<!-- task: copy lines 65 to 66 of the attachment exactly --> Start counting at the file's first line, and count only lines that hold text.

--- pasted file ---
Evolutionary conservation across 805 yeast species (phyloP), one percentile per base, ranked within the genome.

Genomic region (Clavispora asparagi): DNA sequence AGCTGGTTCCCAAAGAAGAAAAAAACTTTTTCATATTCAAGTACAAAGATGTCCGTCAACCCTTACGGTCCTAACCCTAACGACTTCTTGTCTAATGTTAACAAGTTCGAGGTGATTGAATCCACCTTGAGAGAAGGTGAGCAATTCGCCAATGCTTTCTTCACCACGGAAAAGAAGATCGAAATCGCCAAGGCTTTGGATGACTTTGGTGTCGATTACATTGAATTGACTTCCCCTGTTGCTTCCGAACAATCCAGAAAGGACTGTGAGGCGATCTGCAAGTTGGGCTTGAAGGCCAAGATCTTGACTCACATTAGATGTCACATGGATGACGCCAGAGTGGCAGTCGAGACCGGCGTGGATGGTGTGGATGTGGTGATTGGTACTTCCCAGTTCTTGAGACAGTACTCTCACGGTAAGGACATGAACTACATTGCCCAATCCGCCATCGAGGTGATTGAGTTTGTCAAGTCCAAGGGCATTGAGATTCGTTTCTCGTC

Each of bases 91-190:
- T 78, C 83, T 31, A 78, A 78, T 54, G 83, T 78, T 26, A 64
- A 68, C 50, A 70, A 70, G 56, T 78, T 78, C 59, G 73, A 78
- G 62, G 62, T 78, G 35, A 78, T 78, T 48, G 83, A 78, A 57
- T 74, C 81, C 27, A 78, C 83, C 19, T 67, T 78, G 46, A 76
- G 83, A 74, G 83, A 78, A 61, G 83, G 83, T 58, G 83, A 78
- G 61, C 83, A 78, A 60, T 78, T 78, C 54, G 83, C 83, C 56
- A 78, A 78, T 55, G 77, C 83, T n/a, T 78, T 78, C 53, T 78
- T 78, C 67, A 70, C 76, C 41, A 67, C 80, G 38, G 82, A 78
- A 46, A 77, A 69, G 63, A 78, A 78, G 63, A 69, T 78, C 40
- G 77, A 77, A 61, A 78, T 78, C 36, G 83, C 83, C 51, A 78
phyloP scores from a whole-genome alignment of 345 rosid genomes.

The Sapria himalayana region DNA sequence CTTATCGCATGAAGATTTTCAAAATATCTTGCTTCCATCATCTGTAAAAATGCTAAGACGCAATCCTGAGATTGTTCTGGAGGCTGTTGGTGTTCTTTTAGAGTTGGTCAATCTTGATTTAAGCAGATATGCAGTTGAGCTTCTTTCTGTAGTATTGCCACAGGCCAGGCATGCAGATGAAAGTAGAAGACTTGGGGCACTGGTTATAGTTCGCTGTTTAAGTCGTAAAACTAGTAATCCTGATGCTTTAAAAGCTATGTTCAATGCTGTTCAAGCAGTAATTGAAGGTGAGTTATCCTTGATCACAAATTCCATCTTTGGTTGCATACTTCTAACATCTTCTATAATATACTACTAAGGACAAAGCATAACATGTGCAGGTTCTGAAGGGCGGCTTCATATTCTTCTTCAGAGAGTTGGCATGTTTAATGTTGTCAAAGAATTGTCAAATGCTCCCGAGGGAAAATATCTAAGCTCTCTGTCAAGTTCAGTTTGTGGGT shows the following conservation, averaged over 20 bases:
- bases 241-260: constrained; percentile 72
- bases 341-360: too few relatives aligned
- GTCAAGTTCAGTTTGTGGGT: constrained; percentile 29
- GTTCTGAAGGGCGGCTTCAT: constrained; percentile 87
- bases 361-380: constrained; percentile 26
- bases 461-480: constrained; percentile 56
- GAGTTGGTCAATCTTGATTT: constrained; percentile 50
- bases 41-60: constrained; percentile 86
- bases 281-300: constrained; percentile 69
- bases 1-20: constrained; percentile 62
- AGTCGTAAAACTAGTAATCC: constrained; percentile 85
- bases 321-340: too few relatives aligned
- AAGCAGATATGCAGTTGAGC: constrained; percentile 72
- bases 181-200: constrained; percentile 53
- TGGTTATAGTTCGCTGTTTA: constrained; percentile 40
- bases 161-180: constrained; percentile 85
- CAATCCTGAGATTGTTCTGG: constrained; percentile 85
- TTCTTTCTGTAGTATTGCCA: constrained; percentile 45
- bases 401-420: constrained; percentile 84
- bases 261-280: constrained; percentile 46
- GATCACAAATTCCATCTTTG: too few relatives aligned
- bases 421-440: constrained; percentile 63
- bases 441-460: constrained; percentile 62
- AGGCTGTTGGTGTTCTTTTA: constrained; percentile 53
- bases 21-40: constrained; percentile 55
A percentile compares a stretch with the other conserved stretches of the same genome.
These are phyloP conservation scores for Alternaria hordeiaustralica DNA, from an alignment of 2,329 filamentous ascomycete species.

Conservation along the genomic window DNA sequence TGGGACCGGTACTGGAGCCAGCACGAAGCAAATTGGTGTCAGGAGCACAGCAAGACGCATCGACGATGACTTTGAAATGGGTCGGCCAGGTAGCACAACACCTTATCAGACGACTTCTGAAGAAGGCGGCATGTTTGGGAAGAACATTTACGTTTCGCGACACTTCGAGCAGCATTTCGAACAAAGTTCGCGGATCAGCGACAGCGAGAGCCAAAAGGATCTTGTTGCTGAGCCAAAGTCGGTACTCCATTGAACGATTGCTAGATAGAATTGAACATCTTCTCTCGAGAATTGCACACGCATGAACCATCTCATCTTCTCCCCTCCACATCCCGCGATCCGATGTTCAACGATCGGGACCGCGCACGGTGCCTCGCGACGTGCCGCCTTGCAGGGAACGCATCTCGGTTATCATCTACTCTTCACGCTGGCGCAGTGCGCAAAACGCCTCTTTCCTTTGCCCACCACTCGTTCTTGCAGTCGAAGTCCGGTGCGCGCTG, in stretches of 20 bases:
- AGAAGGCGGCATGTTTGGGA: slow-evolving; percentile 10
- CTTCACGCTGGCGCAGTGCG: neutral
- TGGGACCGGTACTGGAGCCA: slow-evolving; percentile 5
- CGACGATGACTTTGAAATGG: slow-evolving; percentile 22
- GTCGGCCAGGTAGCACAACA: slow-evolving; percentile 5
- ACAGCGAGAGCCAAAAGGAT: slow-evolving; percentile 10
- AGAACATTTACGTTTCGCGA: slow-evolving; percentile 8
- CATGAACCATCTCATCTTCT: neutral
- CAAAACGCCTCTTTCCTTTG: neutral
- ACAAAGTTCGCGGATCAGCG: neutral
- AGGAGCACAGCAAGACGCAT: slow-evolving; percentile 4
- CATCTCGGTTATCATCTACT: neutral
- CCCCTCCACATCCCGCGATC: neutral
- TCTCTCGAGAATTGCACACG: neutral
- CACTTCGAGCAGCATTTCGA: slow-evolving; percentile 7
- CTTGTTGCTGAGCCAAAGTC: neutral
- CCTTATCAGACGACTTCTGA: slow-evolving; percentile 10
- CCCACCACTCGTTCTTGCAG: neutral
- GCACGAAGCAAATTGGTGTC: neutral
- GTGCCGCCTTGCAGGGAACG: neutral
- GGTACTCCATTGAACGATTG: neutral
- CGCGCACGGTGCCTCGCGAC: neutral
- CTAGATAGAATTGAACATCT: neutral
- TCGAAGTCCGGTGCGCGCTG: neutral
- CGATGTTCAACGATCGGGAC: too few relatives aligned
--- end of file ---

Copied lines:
- CGCGCACGGTGCCTCGCGAC: neutral
- CTAGATAGAATTGAACATCT: neutral